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Result Sets From Different Sources

Relates to PHP

Continuing the discussion of cleaner programming layers, one problem I find with similar sets of results from different tables, is that the API layer becomes cluttered with functions formatting similar result sets, with negligible differences. For example links to different sections of this weblog (the categories and archives). A quick solution to this is to set generic field names for the result set in the SQL query, and then using the same function to format the data in an array_walk call.

function ss_fns_build_list(&$str_item)
  $str_item = sprintf("<li><a href=\"%s\"%s>%s</a></li>\n",
                      $t_url, $t_title, $t_text);

function ss_fns_get_data($str_query)
  $var_results = ss_db_sel($str_query);
  if (PEAR::isError($var_results)) { // error trap }
    array_walk($var_results, 'ss_fns_build_list');
    return implode("\n", $var_results);

The data is initially formatted in the SQL query (not shown) and assigned to generic field names (t_url, t_title, t_text). Then each item of the result set array is passed by reference to the function ss_fns_build_list where it is reformatted as a string. Then the entire array can be returned as a single string by first calling implode(). The PHP Manual states that modifying the array from inside the function may cause unpredictable behaviour, however I have not witnessed any testing the above code. A safety measure would be to pass a third parameter to the function by reference and fill that with the newly formatted data.

This solution is satisfying since it is visibly extensible. As an example, suppose the result set has groups of data (eg links to websites, categorised by region). Suppose, for this example, the grouping category has been given the generic field name t_list in the SQL query. Now an additional function can be defined at the API layer to do the additional formatting.

function ss_fns_build_list_multiple(&$arr_item, $key, &$arr_sets)
  $str_key = $arr_item["t_list"];
  $arr_sets[$str_key][] = $arr_item;  

function ss_fns_get_grouped_data($str_query)
  $var_results = ss_db_sel($str_query);
  if (PEAR::isError($var_results)) { // error trap }
    foreach($arr_sets as $str_group_header => $arr_list_items)
      $str_output .= "$str_group_header\n" 
                   . implode("\n", $arr_list_items) 
                   . "\n";
    return $str_output;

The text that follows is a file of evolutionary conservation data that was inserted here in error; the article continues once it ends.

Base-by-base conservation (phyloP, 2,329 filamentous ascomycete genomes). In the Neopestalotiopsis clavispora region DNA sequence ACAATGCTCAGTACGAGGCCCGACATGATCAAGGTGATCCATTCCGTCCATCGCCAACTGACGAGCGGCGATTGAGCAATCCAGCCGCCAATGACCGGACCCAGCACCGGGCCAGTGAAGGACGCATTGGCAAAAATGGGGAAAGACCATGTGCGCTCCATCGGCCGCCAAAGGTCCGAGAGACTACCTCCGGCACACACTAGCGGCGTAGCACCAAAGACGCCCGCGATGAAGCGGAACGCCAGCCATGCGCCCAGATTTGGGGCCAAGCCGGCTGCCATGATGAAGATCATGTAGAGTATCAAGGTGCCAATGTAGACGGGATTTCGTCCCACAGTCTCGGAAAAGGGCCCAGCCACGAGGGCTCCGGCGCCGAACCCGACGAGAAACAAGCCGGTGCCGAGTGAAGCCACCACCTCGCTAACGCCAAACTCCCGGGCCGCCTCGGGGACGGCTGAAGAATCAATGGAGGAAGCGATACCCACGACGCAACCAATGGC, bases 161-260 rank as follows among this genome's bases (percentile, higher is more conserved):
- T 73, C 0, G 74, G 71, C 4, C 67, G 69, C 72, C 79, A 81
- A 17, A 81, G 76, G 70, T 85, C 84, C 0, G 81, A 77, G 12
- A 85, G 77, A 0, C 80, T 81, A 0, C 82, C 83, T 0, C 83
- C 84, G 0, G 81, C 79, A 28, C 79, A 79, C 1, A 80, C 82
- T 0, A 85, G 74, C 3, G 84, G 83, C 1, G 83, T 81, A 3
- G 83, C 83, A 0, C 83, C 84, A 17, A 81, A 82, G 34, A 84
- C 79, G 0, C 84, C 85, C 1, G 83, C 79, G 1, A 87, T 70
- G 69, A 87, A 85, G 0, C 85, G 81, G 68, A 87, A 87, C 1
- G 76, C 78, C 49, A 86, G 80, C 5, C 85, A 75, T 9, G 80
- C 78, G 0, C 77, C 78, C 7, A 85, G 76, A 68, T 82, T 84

Each item of the result set is passed by reference to the function ss_fns_build_list_multiple. The category is looked up in the field t_list and then the item is formatted using the original ss_fns_build_list function. Finally it is assigned to the correct category in the third parameter, $arr_sets, which is also passed by reference. All that is left to do is to loop through the key, value pairs to produce the return data.

I have found these generic functions can be effectively applied to a number of scenarios, thus reducing the volume of code in the API. One further development would be to pass the location of a template as the third parameter in array_walk and hence remove the HTML from the layer completely, allowing more flexibility.

UPDATE - 2004-02-25 I have recently switched off the allow_call_time_pass_reference configuration. The function calls in ss_fns_build_multiple_list and ss_fns_get_grouped_data should not declare the variables $arr_item and $arr_sets, respectively, be passed by reference (this is left to the function being called). Under the new configuration, these call-time pass-by-references produce warnings. Thanks to the PHP Anthology for pointing this out to me.

Posted on Jan 30, 2004 at 00:46:40. [Comments for Result Sets From Different Sources- 0]

Selecting Next And Previous

Relates to PHP and MySQL

Starting to get things sorted with the new look business site now, so time to catch up on some blogging. I am going to start off by looking at the common scenario of creating next and previous links for a data result set.

A typical application of the next and previous links is in a News Archive. These links offer intrinsic usability benefits presenting the user with less steps to view articles (eg they do not have to jump back to an index to find the link for the next article). However, selecting neighbouring items from a MySQL database is not that simple.